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On-air reunion between Jerry Seinfeld and WFAN's Steve Somers appears to be near

Comedian Jerry Seinfeld waves to fans before throwing

Comedian Jerry Seinfeld waves to fans before throwing a ceremonial first pitch before a game between the Mets and the Philadelphia Phillies at Citi Field on Friday, July 5, 2019. Credit: Kathleen Malone-Van Dyke

The airing of grievances is over, and it appears an on-air reunion between Jerry Seinfeld and Steve Somers is near, awaiting only the start of the baseball season.

On his WFAN program early Saturday, Somers took note of Seinfeld’s promise in Newsday of an upcoming "schmooze near you" and said the actor/comedian is welcome on his show anytime.

"He is about to come back to WFAN, and once baseball season gets underway, he’ll have plenty to say about the Metropolitans from 41 Seaver Way," Somers said.

The two had had what Somers described as a "terrific email and radio relationship" for years before a falling out of sorts years ago over a matter that upset Somers but that Seinfeld seemed to consider a misunderstanding. "He may not even remember the incident," Somers conceded on the air.

But Somers spoke in disappointed terms both on the air in December and again in an interview with Newsday this past week about Seinfeld declining to help him with contact information for Larry David.

When Seinfeld, who grew up in Massapequa, was asked about Somers’ comments, he told Newsday through a spokesman, "Ridiculous. I love Mr. Somers. Never had a cross word.

"I prefer to call in during Mets baseball season. My main sports interest. Our friendship is for life. What a knucklehead. Watch for ‘Jerry from Queens’ coming very soon to a schmooze near you . . . !"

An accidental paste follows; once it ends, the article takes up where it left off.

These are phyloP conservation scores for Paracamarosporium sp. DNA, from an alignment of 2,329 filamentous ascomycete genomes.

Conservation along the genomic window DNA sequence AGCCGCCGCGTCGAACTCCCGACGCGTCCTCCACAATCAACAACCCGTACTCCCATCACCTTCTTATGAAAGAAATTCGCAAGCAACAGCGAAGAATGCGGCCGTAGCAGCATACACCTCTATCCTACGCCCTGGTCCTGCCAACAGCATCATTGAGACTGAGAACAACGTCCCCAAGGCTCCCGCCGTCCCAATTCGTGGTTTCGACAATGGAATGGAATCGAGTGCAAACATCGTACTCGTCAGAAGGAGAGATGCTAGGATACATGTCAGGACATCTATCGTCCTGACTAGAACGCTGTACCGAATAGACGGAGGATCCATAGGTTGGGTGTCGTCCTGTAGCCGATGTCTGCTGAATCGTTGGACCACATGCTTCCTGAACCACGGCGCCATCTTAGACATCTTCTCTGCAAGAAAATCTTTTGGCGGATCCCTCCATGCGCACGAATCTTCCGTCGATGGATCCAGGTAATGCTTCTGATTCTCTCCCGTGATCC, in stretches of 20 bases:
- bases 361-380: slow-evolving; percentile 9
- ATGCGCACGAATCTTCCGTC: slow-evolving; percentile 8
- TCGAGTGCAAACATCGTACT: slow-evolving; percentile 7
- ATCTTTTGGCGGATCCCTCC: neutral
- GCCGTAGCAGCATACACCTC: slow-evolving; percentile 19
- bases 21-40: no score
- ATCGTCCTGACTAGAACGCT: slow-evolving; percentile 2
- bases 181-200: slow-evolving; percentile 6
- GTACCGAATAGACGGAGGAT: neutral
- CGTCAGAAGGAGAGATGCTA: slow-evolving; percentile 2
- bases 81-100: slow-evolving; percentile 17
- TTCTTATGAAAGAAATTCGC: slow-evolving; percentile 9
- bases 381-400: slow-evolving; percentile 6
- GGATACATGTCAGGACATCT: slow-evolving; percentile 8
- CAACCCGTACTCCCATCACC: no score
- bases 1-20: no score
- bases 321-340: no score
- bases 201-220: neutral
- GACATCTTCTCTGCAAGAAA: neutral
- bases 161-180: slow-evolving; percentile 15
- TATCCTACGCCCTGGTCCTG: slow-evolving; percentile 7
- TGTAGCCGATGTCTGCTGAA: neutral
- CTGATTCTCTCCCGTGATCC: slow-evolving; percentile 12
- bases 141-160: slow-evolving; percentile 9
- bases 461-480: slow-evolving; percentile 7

Seinfeld had been a longtime listener when he ran into Somers at a bodega in Manhattan late one night years ago, which led to Seinfeld making periodic calls to Somers as "Jerry from Queens." (He attended Queens College.)

Somers one day requested contact information to set up an interview with David, star of HBO’s "Curb Your Enthusiasm" and Seinfeld’s old partner on his eponymous sitcom.

Seinfeld provided it, which led to a successful interview with David. A year or more later, David changed his address, and Somers asked Seinfeld for the new one so he could set up another chat with David, an avid Yankees, Jets and Knicks fan.

According to Somers, Seinfeld suggested he had overstepped his bounds. "I’m not going to give it to you," Somers quoted Seinfeld saying. "That’s not what friends do."

"That took me aback," Somers said. "I didn’t know what to say. I was breathless. I said something along the lines of ‘That’s not what friends do?’ He wouldn’t give it to me, and yet he had given it to me the first time . . . That upset me. I couldn’t believe that. That is what friends do."

Somers never brought up the matter on the air for fear of embarrassing Seinfeld, but in December, after morning show producer Al Dukes told the story on the air, a caller asked Somers about it, at which point he told all.

Somers said he would have had Seinfeld on anytime if he wanted to call in because his listeners enjoy it, but he had not reached out to him in recent years. Then Somers read Seinfeld’s comments in Newsday – "He was throwing nothing but roses over my way."

Said Somers on Saturday morning, "It’s not earth-shaking. It’s not breaking news. It’s not the end of the world, but it was something that I remembered, even if he doesn’t. But I’m glad that he made the comments that he made in the paper on Thursday, and let’s face it, I don’t hold grudges to begin with.

"The bottom line is we’ll have him on once the baseball season gets underway. He’s more comfortable talking about the Mets; that’s his team. So once baseball season gets started, I’m sure he’ll come on every now and then and it should be and could be and will be, I’m hoping, a very fun couple of minutes with ‘Jerry from Queens.’ "

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